Last night Julia invited me to go see the movie 17 Miracles with her and her family, and it was one of the most amazing movies I have ever seen. It was about the Willie and Martin handcart companies, and it was a true story. You need to see it- and I'm not kidding. It put things into perspective just a little bit more: I have nothing to complain about. My trials are so much smaller than their huge ones, and they are true heroes for what they did. Watch it. You will cry your eyes out.
I was also grateful that I had the opportunity to go on Trek before seeing this movie, because it put things into perspective just a little bit more. The trek was herd, most definitely, but it was all so worth it in the end, and I would go again in a heartbeat. I realize I haven't told my own story, so I'll do so here.
Trek 2011~ my story.
(before and after)
The day before I left, my daddy gave me a blessing, and in it he said that I would have the physical strength and stamina to finish this trek. I didn't realize then just how much that would come into play during the next couple of days.
Then the first day arrived. Oddly enough, it was the first few minutes that scared my the most, because I didn't know what was ahead for me. About 45 minutes in, we picked our first trial experience- losing a limb. So we tied up someone's arm, and went on our way. Further still we came upon another trial- having our Ma push the handcart alone, with the Pa riding on top. That was one of the hardest parts for me, because we weren't allowed to help at all, and watching her struggle was so difficult to do. Soon afterward was the womenfolk's pull. I was prepared for something steep and difficult, but it wasn't. In fact, it was the easiest part of the Trek, having the boys gone. But we didn't tell them that. :^)
That night, after a long and exhausting day, we set up camp and had a dance. You'd think that after all those miles we'd be tuckered out, but we were as full of energy as ever! That night was one of the coldest I've spent. No one got much sleep at all, and everything was frozen the next day. I could feel some blisters coming on, so I put moleskin on, hoping to prevent any discomfort, because today we would face Rocky Ridge.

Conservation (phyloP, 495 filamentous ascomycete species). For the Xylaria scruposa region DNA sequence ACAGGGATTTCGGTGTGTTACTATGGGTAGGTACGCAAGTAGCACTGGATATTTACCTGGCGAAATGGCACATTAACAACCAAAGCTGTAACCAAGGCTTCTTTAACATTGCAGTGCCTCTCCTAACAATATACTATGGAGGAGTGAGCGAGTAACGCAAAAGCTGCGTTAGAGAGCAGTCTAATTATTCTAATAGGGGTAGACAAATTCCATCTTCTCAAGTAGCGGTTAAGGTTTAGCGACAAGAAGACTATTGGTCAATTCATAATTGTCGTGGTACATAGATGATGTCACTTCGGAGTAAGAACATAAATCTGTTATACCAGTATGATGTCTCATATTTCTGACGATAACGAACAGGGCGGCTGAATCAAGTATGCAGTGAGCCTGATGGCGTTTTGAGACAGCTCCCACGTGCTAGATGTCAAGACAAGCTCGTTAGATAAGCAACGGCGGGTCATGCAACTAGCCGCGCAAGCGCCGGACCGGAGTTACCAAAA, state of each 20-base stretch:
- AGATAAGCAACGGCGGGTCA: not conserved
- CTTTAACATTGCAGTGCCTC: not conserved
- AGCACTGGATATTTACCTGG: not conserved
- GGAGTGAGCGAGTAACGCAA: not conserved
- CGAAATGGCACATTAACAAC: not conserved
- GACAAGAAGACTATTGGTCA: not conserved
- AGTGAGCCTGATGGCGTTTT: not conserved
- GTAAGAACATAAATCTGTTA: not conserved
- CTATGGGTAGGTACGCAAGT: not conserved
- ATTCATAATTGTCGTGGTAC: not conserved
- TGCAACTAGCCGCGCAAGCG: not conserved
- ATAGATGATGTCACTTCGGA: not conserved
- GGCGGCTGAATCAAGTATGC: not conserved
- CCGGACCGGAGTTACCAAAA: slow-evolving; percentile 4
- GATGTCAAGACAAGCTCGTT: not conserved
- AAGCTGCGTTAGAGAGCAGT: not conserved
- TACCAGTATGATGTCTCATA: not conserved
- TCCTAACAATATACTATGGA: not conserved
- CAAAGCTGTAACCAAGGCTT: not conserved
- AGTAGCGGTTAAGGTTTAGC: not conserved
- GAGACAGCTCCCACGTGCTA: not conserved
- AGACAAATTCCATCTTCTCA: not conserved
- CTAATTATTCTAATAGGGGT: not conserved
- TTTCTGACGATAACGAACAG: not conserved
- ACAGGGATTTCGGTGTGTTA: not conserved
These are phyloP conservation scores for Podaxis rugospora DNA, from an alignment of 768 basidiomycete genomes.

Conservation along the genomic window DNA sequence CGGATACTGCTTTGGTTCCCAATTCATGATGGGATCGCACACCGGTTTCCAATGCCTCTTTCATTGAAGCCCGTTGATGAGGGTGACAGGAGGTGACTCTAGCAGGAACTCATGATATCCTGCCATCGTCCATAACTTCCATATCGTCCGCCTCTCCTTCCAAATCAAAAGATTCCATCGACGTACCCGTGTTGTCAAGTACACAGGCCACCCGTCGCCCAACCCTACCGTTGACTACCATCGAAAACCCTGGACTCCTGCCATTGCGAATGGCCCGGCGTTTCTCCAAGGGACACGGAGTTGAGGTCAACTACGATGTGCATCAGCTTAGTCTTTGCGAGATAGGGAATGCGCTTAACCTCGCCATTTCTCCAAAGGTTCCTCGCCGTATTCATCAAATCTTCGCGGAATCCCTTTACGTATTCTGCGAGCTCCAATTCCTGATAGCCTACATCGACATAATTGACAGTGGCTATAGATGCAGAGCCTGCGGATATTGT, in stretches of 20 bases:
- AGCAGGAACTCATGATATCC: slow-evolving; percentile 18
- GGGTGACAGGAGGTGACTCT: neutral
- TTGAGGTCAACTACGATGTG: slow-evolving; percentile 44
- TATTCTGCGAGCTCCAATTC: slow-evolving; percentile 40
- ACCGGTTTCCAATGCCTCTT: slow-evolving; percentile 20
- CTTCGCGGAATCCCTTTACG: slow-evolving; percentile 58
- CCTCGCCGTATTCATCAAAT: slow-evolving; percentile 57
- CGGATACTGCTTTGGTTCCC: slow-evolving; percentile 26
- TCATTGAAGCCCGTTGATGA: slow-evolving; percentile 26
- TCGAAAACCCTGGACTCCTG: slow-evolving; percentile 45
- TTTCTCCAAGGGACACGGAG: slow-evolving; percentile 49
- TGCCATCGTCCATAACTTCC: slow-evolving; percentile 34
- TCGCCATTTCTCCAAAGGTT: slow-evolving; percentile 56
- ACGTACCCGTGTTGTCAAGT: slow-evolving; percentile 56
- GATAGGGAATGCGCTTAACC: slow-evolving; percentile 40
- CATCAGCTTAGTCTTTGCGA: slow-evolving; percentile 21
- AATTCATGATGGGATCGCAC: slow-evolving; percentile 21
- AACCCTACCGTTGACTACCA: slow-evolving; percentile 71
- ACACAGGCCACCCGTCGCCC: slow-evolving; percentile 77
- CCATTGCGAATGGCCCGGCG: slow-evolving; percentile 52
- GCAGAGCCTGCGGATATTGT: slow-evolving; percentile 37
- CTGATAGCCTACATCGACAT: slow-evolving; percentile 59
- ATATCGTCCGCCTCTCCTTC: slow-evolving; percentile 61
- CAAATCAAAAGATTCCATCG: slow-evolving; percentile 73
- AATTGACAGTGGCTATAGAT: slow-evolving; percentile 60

We got to the hill, and we had to team up with another family in order to push it all the way up. My blisters were getting extremely bad, and I couldn't breathe. I pulled with all I had in me, and all the while I was thinking "I just can't do this. I'm not going to make it." I prayed so hard during that, and the next cart we had to push, I had to give up. That hurt so bad, watching my family push without me, but my feet were beyond painful, and I had given my all. I cried a little, not being able to help and having that guilt swallow me up. I knew that I had done all I could, and that somehow I had earned a rest, but bad thoughts swirled around in my head. "You're lazy and weak," the voices said, "and you're letting everyone down. You are a horrible person." I knew then that these weren't my thoughts, and I prayed even harder for help. The guilt and sorrow washed away, replaced by a feeling of new strength. I could make this through, and I wasn't useless.
We finally made it into camp, and we set up our bedding for the night. I took off my shoes to rest my feet a little, and to inspect my blisters. To my surprise, they were the largest things I had ever seen, and they hurt to even touch lightly. My Ma and Pa took one look at them and decided I needed to see the camp doctor. They said I shouldn't walk over there, and they put me into the handcart. I felt bad again, because my brothers had to carry me over after all they'd done that day. But this was my time of need, and they were willing. When I got to the doctors, the verdict was the fluid would have to be syringed out. The relief was immediate, and I could walk again. The rest of the day was spent playing games, and washing our hair, and we attended a very inspiring fireside about preparing for the Temple. Then we separated back into wards and had a testimony meeting. It was a great experience, and then we went to bed.
I met the next morning early, refreshed and ready to walk the last few miles. We each received a letter from our parents, and my daddy wrote down the lyrics to our family song. That was just the boost I needed, and I sang it while we walked. We only walked three miles that day, and it felt so light and easy after all we'd been through, but it brought a twinge of sadness with it. This was the end. I was done trekking, and our journey was through. When we finally reached Zion, a shout of joy rang throughout the company, and we raced to get our things unpacked. We got into the car, and we all fell asleep.
We reached home, and I was embraced warmly despite my smell. I told of my adventures, then enjoyed a really long shower. I had finished my trek.
This week, I recieved a letter from my Ma and Pa:
It was such a joy to get to know you on the trek. You are such a remarkable young lady. We appreciate your suggestion of praying when things got rough, and we are amazed that you never complained about those huge blisters! You are truly an example of pioneer strength!